At times, I forget that my dog, Floyd, can’t talk. Like, all the time. During our long walks, I’ll comment on the weather, the progress of a neighbor’s new fence, my plans for the day. My constant chatter doesn’t seem to bother him, as long as he can stop and leave some messages of his own.
Dog-behavior books give conflicting advice regarding human/canine conversation. Some experts recommend speaking in cheerful tones. One book suggested singing to dogs, a constant flowing river of happy sounds. I wonder what kind of music Floyd likes best. Howlin’ Wolf, or perhaps the Stray Cats? Other trainers recommend silence. Words other than commands only confuse the pooch. Wolves don’t chitchat. Save the speech for commands, for the words that matter: Sit. Stay. Snuggle.
I’m in the first camp. Dogs have been hanging around with our species long enough to know that we constantly voice our thoughts. I believe they’ve learned to tune us out until key words like ride, fetch and treat bubble to the top of our verbal slurry.
So I don’t think my non-command words confuse Floyd. If anything, I think they embarrass him. This may be in part because of my horrible timing. We’ve had several instances where passersby misunderstood my comments. While Floyd circled, shimmied and hopped to achieve the perfect angle for his mark on a fire hydrant, I said, laughing, “What are you doing, you freak?” Unfortunately, I posed the question as a woman pulled up next to us with her car’s window down to inquire about Floyd’s breed (only he knows, and he’s not telling). Instead of letting my comment die a quiet death, I tried to explain that I’d been talking to my dog, not to her. Her expression said it all: “Well, freaks must come in pairs then.”
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Once, I said, “Come here, little man” to Floyd at the exact moment a diminutive gentleman turned the corner. How I wished I could scoop up the words in a plastic dog baggie. I wonder if Floyd is relieved that I have finally stopped calling him “Big Stink” and “Monkey Butt” in public after one too many sharp glares from someone nearby.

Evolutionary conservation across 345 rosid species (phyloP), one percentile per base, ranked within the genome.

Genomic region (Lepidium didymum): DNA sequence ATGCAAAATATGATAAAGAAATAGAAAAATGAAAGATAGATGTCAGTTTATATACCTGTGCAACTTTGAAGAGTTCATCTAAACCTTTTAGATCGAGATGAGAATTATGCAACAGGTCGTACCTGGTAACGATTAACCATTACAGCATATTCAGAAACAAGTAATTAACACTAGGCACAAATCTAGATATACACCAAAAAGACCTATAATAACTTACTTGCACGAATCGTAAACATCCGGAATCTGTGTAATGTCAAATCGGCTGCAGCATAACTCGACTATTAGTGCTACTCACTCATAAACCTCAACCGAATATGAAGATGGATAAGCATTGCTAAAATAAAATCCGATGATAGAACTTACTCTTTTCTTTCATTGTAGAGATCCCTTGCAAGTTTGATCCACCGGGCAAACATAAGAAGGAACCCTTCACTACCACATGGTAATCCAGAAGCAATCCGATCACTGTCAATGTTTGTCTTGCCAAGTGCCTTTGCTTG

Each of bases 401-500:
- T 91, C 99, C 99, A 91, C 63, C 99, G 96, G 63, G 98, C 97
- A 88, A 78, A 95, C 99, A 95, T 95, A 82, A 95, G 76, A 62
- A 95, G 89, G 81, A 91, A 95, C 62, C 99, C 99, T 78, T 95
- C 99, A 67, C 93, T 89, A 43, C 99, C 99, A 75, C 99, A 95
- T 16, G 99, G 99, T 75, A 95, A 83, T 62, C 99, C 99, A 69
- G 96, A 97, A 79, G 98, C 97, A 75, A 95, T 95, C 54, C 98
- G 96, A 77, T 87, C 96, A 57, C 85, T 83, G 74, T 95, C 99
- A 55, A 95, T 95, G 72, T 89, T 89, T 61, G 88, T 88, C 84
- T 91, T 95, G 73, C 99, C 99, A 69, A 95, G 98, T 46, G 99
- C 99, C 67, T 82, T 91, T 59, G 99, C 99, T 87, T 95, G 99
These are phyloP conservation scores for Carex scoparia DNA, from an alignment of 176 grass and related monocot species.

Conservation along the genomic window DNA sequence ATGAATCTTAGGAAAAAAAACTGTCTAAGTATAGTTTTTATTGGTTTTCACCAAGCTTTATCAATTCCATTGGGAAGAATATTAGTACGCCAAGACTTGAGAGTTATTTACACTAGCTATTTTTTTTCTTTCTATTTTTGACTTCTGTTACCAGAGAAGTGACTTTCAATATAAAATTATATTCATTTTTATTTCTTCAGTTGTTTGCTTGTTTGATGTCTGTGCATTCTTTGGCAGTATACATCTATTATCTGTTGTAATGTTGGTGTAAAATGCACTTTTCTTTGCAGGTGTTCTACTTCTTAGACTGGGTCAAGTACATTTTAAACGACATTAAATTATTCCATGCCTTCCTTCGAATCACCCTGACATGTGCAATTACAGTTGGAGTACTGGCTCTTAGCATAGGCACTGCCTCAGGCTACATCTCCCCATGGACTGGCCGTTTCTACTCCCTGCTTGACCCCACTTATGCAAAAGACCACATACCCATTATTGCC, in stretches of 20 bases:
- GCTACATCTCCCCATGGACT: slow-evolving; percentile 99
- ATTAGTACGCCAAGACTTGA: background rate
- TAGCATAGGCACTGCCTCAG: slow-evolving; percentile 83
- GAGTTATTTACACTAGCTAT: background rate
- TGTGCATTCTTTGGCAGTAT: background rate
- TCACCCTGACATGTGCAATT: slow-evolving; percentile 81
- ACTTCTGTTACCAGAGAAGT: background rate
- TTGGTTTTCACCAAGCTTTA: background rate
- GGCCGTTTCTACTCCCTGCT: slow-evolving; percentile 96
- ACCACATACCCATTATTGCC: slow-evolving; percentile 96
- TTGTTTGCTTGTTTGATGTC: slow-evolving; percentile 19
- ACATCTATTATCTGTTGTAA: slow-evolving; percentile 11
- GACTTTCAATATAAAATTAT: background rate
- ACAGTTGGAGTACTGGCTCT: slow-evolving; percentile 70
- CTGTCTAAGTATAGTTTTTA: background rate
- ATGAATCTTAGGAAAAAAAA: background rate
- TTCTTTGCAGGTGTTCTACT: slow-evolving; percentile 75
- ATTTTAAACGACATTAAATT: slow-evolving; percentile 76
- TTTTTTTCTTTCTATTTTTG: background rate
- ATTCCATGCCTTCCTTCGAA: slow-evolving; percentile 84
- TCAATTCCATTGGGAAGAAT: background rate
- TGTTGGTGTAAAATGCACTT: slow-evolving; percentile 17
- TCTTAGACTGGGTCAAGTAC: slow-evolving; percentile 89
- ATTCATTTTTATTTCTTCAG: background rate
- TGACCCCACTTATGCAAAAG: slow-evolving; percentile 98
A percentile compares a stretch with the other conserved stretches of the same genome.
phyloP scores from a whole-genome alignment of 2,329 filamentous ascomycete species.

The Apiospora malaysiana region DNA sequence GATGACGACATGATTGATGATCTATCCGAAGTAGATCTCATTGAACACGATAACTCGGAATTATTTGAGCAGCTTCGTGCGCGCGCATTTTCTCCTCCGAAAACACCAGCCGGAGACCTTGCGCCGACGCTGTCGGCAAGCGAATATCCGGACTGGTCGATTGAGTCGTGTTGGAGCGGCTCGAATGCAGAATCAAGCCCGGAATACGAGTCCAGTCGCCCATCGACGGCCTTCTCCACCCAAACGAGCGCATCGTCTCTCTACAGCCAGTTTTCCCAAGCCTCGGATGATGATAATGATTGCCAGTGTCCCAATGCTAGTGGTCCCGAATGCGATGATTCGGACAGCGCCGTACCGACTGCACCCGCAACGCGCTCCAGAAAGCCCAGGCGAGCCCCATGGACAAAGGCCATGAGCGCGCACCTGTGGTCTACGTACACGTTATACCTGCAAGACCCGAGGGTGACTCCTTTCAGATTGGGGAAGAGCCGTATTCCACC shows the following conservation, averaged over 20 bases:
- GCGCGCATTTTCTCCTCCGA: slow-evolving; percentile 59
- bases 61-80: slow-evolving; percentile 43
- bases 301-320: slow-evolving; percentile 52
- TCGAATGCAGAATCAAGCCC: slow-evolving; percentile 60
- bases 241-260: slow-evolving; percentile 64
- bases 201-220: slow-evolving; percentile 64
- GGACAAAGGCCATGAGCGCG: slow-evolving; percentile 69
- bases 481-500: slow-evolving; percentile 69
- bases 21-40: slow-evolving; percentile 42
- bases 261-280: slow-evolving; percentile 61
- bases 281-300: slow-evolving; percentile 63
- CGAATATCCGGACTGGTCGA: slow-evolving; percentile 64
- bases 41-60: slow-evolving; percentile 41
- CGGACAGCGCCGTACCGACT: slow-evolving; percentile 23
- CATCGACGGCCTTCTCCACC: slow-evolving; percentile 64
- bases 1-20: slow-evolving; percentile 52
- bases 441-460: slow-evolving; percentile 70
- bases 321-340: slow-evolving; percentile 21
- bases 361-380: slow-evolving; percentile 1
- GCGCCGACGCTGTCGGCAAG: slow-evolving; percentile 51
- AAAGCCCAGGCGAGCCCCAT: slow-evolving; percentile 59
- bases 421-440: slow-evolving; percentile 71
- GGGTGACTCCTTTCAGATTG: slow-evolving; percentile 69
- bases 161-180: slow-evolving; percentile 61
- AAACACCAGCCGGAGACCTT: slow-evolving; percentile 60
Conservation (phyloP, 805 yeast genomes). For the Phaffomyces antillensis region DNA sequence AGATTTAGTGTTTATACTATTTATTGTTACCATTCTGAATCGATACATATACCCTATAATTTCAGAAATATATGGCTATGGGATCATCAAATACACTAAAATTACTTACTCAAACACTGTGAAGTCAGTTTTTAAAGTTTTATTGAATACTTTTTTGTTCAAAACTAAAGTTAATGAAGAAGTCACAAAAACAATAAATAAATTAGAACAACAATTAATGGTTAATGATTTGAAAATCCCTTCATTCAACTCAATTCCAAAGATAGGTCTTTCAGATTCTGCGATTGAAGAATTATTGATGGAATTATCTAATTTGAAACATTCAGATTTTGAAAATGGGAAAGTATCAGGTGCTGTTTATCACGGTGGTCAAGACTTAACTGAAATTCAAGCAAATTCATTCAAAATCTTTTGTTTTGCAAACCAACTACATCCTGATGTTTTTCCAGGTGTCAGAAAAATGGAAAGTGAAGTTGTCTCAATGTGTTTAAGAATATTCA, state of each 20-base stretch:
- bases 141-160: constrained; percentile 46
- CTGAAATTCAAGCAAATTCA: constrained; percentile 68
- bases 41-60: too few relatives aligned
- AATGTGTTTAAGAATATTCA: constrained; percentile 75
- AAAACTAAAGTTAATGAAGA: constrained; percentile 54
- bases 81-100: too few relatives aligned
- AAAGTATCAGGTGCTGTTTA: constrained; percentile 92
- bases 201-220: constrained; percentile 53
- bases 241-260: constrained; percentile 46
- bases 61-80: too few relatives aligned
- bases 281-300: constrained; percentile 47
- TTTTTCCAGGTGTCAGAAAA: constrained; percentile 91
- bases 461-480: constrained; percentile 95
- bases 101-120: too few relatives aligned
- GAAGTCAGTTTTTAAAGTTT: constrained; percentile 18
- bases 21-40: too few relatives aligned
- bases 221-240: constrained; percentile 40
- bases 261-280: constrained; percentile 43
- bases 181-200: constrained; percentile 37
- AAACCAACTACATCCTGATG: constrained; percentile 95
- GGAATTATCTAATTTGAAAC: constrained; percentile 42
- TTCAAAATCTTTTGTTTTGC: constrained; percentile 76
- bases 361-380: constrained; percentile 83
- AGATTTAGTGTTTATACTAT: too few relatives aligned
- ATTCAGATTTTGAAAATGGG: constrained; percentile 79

Calling “Get over here, you handsome devil” while Floyd played in the leaves next to my married neighbor was probably a poor choice of words. Particularly as another neighbor overheard me. Relationships on our street have been strained since.
Not only is my timing awful, I have a constant and inexplicable desire to explain everything to Floyd. “We can’t go to Reigning Cats and Dogs for a peanut butter biscuit today. I didn’t bring money.” His gaze slides to the man walking by who overhears us. I mean, overhears me.
Though I know Floyd is not going to whip out his daily planner to coordinate our schedules, I always explain why we’re taking a shorter route, or why he needs to hurry up. Dogs probably rank “clocks” up there with “lids” as the worst human inventions ever. Yet, I have said, “Give me five minutes, buddy” more than once. I have said this in front of people. Floyd chomps on an acorn to fill the awkward silence that inevitably follows. Signs instruct owners to “curb your dog.” I should really curb my comments to my dog.
My conversations with Floyd shine an ugly light on what kind of parent I would be. After he gobbled some rancid dumpster meat before I could stop him, I yelled (in cheerful singsong), “What were you thinking? We spend a fortune on your organic kibble. If you get sick, don’t come bellyaching to me.”
Did I really blurt, “You know better”?
Yes, yes I did.
And when I say things like, “Now, what did I just say to you?” I only shame myself.
Watching Floyd’s helicopter-tailhappy- dance when I ask, “Are you my best boy?” I realize that he sometimes gets a kick out of the babble. He’ll make a play bow, which is canine for “Well, yes I am. Now toss me that squeaky toy and let me show you a good time.”
We’ve all said things we regret. I’ve happened to say many of those things to my dog. He doesn’t hold it against me. A long walk, squirrel patrol and a possible biscuit later make my monkey chatter completely bearable. Or so he tells me.